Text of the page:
Praise for Children of Artifice

“Danie does it again: a delicious tale that I didn’t want to put down.
All the people, all the detail, all the story – and none of the drag. A
one-sitting read of pure joy.” – David Devereux

“Slippery, smart and sexy: an heady alchemical brew of high politics and low magic that’s strong enough to lay anyone low.” – Simon Morden

“A skilful alchemy of raw emotion, renegade sensuality and emboldened fantasy. Ware tears out her readers’ hearts and dips them in molten gold, making every one of us a willing child of Artifice.” – Kim Lakin-Smith

“Children of Artifice has a fantastic story, one I would recommend to readers of any genre and age. It conjures beautiful imagery and puts you in a state of living dream, taking you on an emotional journey which stays with you. I am looking forward to the sequel.” – Tej Turner

 

Children of Artifice

Children of Artifice by Danie Ware
Cover and Layout by Sarah Anne Langton

An ancient city, sealed in a vast crater. A history of metallurgical magic, and of Builders that could craft the living, breathing stone. 

Caphen Talmar is the high-born son of an elite family, descended from the Builders themselves, his artistic career ruined when his ex-lover broke his fingers. 

One night, gambling down at the wharfside – somewhere he shouldn’t have been in the first place – he meets Aden. An uncomplicated, rough-edged dockworker, Aden is everything Caph needs to forget the pressures of his father’s constant criticism. 

 But this isn’t just another one-night stand. Aden is trying to find his sister, and he needs Caph’s help. Soon, they find themselves tangled in a deadly game of trust, lies and political rebellion. 

 And, as Caph begins to understand the real depth of the horrors they’ve uncovered, he learns that Aden is not what he seems. And Aden knows more about the coming destruction than Caph could ever have guessed. 

‘A skilful alchemy of raw emotion, renegade sensuality and emboldened fantasy. Ware tears out her readers’ hearts and dips them in molten gold.’ – Kim Lakin-Smith

Excerpts of a Review  by Tej Turner

Children of Artifice is one of those novels where, from the very beginning, it is hard to know what to expect (and I mean that in a good way!). 

The author has described it as an ‘urban fairy tale’, which is very fitting. It does have that feel of old and new. It is quite gritty at times, and yet full of beautiful moments.

I am particularly pleased with this novel’s diverse voices. Both same-sex and heteronormative
romances take place during the story but none are presented as bring particularly shocking and the characters are never given labels, and yet it still examines issues of identity, prejudice, and sexual fluidity which are relatable to a modern day reader. It is refreshing to read a novel written in such a way.

Children of Artifice has a fantastic story, one I would recommend to readers of any genre and age. It conjures beautiful imagery and puts you in a state of living dream, taking you on an emotional journey which stays with you. I am looking forward to the sequel.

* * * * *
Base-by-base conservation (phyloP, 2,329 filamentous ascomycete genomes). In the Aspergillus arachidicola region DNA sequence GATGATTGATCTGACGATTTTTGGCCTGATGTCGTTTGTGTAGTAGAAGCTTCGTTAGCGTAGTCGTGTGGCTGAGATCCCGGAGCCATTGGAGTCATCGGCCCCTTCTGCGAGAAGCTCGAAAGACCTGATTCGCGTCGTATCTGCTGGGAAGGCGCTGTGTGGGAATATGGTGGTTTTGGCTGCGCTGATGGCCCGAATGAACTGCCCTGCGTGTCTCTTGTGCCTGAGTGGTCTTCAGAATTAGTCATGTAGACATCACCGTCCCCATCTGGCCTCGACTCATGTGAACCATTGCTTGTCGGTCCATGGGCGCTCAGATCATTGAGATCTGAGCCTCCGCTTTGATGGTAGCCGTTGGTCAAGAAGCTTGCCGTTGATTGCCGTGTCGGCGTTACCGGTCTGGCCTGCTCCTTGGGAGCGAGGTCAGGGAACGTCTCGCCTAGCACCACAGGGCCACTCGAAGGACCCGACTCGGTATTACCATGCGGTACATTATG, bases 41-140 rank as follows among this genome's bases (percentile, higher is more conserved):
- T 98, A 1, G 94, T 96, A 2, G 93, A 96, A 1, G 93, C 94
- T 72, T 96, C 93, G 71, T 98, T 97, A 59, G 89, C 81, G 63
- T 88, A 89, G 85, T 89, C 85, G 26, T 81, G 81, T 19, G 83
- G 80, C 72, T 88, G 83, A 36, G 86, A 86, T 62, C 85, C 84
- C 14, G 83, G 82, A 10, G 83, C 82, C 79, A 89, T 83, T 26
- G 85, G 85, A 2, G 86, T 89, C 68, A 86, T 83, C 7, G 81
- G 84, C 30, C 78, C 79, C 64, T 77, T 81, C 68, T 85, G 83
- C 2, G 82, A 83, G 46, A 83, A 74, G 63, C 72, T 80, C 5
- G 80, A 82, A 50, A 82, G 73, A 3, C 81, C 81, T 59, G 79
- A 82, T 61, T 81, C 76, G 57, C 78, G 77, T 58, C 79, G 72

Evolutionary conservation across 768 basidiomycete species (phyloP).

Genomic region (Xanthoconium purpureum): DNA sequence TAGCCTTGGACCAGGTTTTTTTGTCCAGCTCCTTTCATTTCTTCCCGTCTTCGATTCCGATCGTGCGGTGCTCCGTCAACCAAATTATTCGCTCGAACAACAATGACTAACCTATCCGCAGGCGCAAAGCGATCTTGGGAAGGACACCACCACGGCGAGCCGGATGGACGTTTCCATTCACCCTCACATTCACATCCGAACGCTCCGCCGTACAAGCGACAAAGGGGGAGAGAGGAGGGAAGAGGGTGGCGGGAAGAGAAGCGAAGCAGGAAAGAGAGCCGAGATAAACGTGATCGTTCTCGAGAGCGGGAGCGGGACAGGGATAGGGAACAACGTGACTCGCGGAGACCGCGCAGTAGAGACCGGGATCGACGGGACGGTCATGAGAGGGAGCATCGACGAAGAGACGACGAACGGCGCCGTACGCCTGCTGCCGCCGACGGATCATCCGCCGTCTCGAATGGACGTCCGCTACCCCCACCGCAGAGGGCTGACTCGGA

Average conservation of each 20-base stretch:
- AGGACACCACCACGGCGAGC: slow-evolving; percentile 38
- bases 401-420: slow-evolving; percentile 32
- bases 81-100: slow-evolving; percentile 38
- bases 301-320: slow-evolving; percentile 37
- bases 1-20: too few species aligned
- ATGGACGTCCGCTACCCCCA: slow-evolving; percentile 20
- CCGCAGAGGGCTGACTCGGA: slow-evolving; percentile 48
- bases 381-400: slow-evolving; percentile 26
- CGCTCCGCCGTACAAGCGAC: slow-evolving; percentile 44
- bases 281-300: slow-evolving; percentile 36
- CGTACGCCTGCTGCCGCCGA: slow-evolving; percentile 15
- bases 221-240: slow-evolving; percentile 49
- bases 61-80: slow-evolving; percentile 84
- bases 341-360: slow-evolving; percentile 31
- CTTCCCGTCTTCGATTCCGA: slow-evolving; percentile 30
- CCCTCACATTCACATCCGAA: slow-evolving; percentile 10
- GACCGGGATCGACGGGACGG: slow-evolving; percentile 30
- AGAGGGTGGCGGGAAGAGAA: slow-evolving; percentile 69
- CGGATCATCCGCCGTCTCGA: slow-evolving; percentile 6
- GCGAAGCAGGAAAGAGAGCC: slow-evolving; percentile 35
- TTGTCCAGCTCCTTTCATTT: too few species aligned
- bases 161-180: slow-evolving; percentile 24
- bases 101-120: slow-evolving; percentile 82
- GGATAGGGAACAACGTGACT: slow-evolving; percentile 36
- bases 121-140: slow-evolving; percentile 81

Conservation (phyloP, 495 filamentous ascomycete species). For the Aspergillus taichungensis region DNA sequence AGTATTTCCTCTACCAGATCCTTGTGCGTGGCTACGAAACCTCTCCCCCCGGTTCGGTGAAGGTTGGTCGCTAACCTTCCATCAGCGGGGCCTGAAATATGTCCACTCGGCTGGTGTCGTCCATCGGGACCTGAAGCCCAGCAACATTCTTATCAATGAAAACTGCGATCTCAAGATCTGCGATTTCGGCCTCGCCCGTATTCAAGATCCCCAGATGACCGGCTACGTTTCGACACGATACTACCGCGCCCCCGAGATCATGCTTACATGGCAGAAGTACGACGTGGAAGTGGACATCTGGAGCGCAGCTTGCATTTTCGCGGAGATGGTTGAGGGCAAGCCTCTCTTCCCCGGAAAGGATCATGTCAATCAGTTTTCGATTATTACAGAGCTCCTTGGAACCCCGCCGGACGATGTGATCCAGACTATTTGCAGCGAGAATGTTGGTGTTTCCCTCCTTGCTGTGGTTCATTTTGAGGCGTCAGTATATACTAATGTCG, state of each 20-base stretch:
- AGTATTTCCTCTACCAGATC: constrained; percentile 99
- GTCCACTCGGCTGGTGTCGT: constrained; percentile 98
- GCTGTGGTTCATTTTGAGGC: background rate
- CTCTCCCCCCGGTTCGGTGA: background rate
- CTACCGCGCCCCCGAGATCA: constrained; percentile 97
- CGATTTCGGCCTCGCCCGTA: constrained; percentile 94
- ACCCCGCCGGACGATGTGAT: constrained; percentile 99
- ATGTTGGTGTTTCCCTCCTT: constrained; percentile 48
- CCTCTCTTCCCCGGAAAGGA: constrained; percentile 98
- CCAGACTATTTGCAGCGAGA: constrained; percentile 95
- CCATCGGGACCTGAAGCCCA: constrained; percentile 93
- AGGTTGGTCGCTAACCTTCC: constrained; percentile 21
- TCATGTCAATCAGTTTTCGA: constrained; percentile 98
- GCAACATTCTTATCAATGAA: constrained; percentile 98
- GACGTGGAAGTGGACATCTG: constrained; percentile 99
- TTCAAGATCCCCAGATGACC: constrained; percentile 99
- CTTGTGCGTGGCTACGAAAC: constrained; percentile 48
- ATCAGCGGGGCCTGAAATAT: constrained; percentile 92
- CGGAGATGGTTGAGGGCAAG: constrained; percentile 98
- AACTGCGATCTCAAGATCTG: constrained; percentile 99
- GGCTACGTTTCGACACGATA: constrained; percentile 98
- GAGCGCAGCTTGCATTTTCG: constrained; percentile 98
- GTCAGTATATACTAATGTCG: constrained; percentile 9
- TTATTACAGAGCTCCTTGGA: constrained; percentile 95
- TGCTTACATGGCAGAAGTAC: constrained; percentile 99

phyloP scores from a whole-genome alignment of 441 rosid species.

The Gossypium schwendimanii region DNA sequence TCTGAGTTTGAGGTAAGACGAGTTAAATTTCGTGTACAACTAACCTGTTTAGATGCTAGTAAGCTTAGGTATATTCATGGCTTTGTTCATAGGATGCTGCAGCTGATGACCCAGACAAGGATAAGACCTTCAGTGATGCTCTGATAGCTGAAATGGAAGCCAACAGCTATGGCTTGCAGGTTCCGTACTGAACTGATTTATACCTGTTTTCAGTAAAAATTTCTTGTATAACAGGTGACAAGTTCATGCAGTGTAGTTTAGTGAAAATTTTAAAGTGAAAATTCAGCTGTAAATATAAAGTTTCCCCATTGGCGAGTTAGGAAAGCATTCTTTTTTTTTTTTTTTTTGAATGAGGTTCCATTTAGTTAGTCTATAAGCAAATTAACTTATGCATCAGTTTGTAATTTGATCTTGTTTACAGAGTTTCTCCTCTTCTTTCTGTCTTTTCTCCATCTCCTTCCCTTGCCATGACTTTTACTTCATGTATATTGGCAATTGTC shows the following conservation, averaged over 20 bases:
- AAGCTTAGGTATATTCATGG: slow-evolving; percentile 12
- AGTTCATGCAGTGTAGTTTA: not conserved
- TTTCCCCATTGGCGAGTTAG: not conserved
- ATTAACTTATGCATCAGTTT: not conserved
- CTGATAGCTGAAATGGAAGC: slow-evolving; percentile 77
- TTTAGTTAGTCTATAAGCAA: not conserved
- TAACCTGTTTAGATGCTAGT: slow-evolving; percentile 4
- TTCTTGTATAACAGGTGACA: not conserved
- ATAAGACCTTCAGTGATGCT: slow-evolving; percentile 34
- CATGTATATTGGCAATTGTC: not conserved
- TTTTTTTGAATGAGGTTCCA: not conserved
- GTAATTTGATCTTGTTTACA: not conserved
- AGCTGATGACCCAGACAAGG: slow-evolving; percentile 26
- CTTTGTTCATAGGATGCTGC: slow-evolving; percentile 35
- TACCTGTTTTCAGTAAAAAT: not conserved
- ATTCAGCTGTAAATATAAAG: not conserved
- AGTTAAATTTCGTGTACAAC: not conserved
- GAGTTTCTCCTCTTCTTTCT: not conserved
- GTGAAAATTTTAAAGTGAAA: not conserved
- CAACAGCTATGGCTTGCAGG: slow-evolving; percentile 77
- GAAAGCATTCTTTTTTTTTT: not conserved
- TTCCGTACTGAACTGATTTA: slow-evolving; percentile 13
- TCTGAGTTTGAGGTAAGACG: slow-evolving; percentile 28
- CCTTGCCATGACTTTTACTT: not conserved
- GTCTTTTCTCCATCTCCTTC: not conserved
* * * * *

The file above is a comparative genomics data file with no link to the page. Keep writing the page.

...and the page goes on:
The review will be posted in full on the blog when the book is released. 

Fennec : New Release

We are so proud of our little sister Kit, the second title in her line for Middle Grade to Young Adult readers is available today!

The Girl in the Fort by Tracy Fahey

Tracy’s collection of short stories was shortlisted for this years BFS best anthology and in this full length novel seh delivers the same talent for story telling.

‘Your actions affect others; you are very powerful.’ For a second her eyes seem to glaze over, her voice deepens. ‘You hold a great fate in your hands, and no-one can tell what way it will turn. It is all within you, but there are dark shadows around you…’

After her father takes a job abroad, eleven year old Vivian is sent from Dublin to stay with her grandparents in their ramshackle family home in the countryside. At first she fiercely resents abandoning city life and her friends – but reluctantly finds herself becoming attracted to the strange fairy fort in a nearby field, and the odd secrets it holds. But spending too much time in the fort can be a dangerous thing, as Vivian and her new friends Katie and Tommy find out. As the long, hot summer unfolds, Vivian sees her grandmother’s folk tales come to life, experiences the complicated joys of witnessing the past, and forges new relationships with her family.

Launch Day : Into the Blight

Our latest Fantasy outing is Into the Blight by Jonathan Ward. 

It is a time of turmoil and uncertainty.

For decades the Bask have ruled over the six clans of Arran. Now they rule no longer: overthrown by a creature from legend that wields terrifying power, and seeks to remake the land according to her own inscrutable designs.

Fearing that the creature might turn her attention their way, the rulers of the neighbouring kingdom of Taleria seek anything that could stand against her might. They find it in the past: in the tales surrounding a cursed land and an ancient power buried there. An expedition is mounted to claim this power for Taleria.

But there are some things in the world that should very definitely remain buried…

Read more here 

Contact us for review copies or author interviews adele@foxspirit.co.uk